IOWA CITY, Iowa — One week before Iowa and Nebraska end their regular seasons against one another, neither school knows what time their game will kick off.
For many weeks, that’s a normal occurrence. Most, if not all, Division I football leagues have a few six-day windows in their media rights contracts so television networks can shuffle the best games in their most visible slots at the last minute. While it’s an inconvenience to many fans, it’s largely an annoyance rather than an issue.
That’s what ABC/ESPN elected to do with four of the seven Big Ten games during the final regular-season weekend. Michigan-Ohio State, as usual, was set well in advance at noon EST. Maryland-Rutgers and Indiana-Purdue also were tabbed early for noon EST on different networks. Three others — Michigan State-Penn State, Wisconsin-Minnesota and Northwestern-Illinois have yet to see a time or a network.
That leads us to Iowa-Nebraska. For the sixth consecutive season, the teams will battle on Black Friday. That’s a visible television window for both programs. The Friday game has long become a tradition for Nebraska, dating to 1990. Iowa co-opted it with the Cornhuskers’ Big Ten entry in 2011. The day and viewing window provides national exposure for both programs.
The first three years, game times were announced in early summer. In both 2014 and 2015, ABC exercised its 12-day time frame — in reality, 11 days — for Iowa-Nebraska. That was fair but not ideal for many fans traveling to the game. The time window doesn’t have any bearing on the teams. The visiting team, in this case Nebraska, flies to the game. They’ll play when they play.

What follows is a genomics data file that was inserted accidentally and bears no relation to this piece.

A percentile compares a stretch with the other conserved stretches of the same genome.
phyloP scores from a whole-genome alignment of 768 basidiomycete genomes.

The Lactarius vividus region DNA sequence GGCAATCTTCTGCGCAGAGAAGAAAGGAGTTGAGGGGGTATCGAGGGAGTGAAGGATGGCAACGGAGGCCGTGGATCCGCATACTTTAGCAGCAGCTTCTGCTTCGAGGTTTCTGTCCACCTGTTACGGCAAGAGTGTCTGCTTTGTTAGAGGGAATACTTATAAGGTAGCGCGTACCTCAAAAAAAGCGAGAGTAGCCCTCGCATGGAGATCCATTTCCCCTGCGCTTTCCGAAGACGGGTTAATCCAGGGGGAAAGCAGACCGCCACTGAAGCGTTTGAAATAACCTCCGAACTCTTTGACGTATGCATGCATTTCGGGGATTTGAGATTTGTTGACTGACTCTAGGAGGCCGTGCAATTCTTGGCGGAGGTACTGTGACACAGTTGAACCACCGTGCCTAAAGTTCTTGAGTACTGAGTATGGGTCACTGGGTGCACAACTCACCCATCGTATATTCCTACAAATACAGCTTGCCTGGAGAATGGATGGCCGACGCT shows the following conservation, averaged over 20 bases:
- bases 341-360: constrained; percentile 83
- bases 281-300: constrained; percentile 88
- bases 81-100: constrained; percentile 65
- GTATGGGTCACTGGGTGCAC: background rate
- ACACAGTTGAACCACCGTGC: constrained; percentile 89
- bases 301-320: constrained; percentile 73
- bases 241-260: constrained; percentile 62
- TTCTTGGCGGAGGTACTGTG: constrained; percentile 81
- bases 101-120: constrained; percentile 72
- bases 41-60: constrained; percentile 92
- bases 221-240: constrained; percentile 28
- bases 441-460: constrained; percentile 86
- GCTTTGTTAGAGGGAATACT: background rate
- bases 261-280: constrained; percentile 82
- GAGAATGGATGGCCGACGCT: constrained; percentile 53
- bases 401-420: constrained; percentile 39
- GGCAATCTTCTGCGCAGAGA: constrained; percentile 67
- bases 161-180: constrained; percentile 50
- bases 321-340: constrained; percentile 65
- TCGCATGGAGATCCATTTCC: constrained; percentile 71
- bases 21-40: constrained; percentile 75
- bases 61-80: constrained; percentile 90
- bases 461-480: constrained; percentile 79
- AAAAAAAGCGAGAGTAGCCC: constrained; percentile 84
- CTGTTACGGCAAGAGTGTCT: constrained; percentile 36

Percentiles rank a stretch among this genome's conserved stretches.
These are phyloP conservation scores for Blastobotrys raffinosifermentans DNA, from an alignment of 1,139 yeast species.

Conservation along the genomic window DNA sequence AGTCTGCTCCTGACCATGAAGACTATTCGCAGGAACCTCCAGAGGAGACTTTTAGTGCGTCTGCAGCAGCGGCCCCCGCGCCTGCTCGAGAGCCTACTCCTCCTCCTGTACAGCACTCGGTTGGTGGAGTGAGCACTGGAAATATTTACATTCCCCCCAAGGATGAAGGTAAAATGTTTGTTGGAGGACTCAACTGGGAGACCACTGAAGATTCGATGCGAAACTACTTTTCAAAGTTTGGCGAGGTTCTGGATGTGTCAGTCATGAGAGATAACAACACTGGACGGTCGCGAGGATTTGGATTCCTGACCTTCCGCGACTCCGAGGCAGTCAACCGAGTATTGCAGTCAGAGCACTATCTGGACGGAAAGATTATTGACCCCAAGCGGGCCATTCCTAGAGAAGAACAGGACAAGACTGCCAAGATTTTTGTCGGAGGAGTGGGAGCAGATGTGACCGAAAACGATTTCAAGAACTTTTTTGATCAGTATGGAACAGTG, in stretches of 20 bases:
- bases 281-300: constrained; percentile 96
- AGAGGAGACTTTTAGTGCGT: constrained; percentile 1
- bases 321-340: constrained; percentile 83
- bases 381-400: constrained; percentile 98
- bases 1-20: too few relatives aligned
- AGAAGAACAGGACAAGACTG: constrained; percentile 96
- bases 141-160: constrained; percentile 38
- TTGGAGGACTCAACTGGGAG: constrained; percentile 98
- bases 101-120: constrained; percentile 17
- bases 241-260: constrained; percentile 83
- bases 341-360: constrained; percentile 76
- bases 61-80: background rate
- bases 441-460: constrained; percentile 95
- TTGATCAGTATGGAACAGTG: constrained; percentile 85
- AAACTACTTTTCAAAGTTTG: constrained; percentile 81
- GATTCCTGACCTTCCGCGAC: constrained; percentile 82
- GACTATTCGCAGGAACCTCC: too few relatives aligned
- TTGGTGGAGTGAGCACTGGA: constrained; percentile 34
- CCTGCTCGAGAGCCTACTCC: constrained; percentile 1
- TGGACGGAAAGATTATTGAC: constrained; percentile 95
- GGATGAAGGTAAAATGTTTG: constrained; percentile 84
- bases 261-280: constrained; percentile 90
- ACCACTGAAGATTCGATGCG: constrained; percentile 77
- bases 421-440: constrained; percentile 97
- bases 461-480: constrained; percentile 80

“The kickoff stuff, that’s where we live; they tell us when they tell us,” Iowa coach Kirk Ferentz said. “And we make those adjustments. In a perfect world, you would set the best time for the fans, one o’clock kickoffs used to be the best for college football and those things are unheard of anymore. So with the good that comes out of it, you’ve got to live with the other part, the unknowns.”
But this year, the networks have until Sunday to make their time choice for Iowa-Nebraska. On a normal football weekend, a five-day window is aggravating for consumers. On a shortened holiday week, it’s wrong.
Iowa and Nebraska have fans who travel hundreds of miles for their home games. At Iowa, that’s a two-hour drive from Des Moines or five hours from Sioux City or Council Bluffs. Thousands of Nebraska fans will make a similar trek to Iowa City as well. We’re talking about a game that will seat 70,000 people, not half that number in Memphis or 70 percent of it at North Carolina.
You can just imagine the conversations now taking place in hundreds, if not thousands, of households in the Midwest over the last few weeks.
“Honey, should we eat Thanksgiving dinner at 1 or 6?”
“I don’t know, sweetheart. If the game is at 11 Friday, we might need to drive over somewhere and stay the night before. But if it’s at 2:30, we could probably head over the day of the game.”
Then you figure in Black Friday shopping patterns, tailgating, congested highways and business patterns in a college town. Everything is put on hold until ABC/ESPN decides whether the game should air at 11 a.m. Central or mid-afternoon at 2:30 p.m.
Congratulations, television networks. In your indecisive quest for one more ratings point, you’re holding people’s Thanksgiving plans hostage, and the fans are the turkeys.